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Beverly McGuire saw the warning signs before the town well went dry: sand in the toilet bowl, the sputter of air in the tap, a pump working overtime to no effect. But it still did not prepare her for the night last month when she turned on the tap and discovered the tiny town where she had made her home for 35 years was out of water.
"The day that we ran out of water I turned on my faucet and nothing was there and at that moment I knew the whole of Barnhart was down the tubes," she said, blinking back tears. "I went: 'dear God help us. That was the first thought that came to mind."
Ranchers dumped most of their herds. Cotton farmers lost up to half their crops. The extra draw down, coupled with drought, made it impossible for local ranchers to feed and water their herds, said Buck Owens. In a good year, Owens used to run 500 cattle and up to 8,000 goats on his 7,689 leased hectares (19,000 acres). Now he's down to a few hundred goats.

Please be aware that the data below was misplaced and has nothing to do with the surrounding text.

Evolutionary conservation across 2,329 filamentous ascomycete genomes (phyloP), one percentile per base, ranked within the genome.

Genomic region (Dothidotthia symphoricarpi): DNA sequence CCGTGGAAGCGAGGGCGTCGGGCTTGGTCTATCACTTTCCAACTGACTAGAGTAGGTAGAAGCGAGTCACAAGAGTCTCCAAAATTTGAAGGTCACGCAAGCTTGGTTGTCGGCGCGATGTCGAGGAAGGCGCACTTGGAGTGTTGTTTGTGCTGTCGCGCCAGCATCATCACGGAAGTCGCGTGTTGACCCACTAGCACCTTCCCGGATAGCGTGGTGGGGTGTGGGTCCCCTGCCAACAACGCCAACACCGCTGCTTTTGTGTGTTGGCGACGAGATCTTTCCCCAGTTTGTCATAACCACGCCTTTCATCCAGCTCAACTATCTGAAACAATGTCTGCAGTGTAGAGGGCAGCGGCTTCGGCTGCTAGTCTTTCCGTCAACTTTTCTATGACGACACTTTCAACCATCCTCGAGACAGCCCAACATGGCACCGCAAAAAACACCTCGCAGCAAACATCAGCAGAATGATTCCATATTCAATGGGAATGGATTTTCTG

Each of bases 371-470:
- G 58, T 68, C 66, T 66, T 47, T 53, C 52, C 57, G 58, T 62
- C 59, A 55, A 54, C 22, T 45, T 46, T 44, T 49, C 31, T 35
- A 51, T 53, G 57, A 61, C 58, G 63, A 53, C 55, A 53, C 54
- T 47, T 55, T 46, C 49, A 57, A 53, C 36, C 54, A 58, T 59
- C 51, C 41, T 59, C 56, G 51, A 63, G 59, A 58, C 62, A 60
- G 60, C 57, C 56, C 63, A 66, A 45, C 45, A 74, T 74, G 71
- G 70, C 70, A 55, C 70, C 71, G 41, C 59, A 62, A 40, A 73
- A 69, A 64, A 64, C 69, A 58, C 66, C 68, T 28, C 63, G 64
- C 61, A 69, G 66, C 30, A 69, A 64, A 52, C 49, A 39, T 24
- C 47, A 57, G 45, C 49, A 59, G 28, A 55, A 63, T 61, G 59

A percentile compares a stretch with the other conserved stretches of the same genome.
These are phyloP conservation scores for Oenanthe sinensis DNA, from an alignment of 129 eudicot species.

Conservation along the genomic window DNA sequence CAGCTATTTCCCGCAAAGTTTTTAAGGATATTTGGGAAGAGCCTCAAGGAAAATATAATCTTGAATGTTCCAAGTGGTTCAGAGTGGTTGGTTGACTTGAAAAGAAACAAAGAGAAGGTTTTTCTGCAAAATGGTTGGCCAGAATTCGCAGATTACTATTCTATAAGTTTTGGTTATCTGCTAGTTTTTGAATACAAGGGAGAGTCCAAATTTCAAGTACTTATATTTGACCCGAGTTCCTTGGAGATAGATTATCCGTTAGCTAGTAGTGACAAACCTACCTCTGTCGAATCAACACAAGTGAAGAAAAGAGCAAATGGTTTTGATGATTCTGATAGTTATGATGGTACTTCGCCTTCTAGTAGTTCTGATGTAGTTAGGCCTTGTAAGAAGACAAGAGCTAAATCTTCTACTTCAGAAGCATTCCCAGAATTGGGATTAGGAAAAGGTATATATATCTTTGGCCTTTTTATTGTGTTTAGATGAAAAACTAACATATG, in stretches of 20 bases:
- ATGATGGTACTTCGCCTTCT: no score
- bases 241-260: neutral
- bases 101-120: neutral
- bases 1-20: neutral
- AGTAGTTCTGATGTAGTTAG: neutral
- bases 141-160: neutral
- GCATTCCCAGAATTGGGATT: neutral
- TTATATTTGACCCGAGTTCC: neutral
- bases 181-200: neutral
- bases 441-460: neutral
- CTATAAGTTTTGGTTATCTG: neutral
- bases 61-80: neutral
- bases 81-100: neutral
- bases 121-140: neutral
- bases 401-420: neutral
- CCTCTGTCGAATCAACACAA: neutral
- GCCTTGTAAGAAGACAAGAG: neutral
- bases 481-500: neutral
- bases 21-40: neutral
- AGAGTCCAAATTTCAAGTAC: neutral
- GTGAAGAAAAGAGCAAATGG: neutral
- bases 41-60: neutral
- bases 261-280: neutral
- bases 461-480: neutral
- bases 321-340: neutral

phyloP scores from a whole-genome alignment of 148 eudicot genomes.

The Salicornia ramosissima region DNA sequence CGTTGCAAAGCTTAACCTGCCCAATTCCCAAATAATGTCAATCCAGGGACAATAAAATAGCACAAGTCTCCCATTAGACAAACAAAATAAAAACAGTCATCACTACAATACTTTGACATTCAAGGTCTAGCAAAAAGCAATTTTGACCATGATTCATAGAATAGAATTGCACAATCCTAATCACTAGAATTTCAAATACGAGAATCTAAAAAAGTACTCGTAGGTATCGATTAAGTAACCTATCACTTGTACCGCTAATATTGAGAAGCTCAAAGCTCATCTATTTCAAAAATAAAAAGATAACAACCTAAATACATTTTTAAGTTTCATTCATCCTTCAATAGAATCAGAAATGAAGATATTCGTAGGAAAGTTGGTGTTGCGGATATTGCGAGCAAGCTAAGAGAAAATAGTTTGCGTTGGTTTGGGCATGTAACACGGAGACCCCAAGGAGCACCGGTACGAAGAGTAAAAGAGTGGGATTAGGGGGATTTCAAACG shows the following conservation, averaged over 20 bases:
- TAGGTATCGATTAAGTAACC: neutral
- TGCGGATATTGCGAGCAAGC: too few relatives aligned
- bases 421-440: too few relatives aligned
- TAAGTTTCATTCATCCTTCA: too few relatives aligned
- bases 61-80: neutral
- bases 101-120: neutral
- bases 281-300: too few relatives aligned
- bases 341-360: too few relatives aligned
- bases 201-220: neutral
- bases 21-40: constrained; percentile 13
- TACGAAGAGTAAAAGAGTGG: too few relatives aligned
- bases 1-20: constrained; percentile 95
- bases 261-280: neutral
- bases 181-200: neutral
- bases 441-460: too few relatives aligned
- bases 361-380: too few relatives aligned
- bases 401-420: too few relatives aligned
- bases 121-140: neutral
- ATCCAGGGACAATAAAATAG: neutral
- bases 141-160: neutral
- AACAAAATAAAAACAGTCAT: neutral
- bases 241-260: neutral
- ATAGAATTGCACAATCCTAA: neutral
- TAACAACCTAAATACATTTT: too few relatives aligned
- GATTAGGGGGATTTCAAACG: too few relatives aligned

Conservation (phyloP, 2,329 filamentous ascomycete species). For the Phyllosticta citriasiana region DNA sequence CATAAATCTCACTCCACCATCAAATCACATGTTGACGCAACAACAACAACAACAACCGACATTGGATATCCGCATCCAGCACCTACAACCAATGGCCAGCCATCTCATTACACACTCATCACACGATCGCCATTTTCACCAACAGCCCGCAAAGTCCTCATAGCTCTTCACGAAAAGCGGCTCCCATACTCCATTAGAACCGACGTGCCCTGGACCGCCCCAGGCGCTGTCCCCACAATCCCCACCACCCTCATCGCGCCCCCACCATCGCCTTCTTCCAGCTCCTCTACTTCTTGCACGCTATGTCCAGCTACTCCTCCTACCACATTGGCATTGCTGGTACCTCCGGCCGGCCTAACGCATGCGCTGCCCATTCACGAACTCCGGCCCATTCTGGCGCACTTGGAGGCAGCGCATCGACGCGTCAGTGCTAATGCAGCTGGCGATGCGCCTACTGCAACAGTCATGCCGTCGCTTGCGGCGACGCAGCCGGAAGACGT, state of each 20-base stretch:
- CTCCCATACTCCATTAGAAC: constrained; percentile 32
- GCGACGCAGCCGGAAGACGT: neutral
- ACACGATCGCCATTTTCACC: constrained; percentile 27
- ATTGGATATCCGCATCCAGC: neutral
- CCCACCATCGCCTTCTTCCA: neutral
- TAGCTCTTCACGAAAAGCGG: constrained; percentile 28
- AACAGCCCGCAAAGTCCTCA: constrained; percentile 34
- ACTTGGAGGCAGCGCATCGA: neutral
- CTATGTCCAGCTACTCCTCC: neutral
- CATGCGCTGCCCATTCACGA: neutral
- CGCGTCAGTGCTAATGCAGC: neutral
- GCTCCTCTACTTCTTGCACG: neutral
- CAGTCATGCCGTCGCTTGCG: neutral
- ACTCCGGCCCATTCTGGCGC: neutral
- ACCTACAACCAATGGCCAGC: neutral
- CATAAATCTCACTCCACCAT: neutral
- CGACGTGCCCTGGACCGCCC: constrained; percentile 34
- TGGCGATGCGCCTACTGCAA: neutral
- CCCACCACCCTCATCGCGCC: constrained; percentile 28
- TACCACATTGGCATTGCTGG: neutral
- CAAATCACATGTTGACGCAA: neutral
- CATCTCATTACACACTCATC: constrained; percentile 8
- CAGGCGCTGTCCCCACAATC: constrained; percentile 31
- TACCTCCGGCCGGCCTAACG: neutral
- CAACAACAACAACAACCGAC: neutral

The drought undoubtedly took its toll but Owens reserved his anger for the contractors who drilled 104 water wells on his leased land, to supply the oil companies.
Unlike oil and natural gas, renewable energy can peacefully coexist with farmers and people who like to drink water. I'm not sure how active 350.org is down in Texas, but it sounds like there are some pretty angry farmers ready to see the light.
My apologies for the short diary, but the article is well worth reading, and while a tragedy in the short term, may give us the impetus to take back the House and get moving on fighting global warming.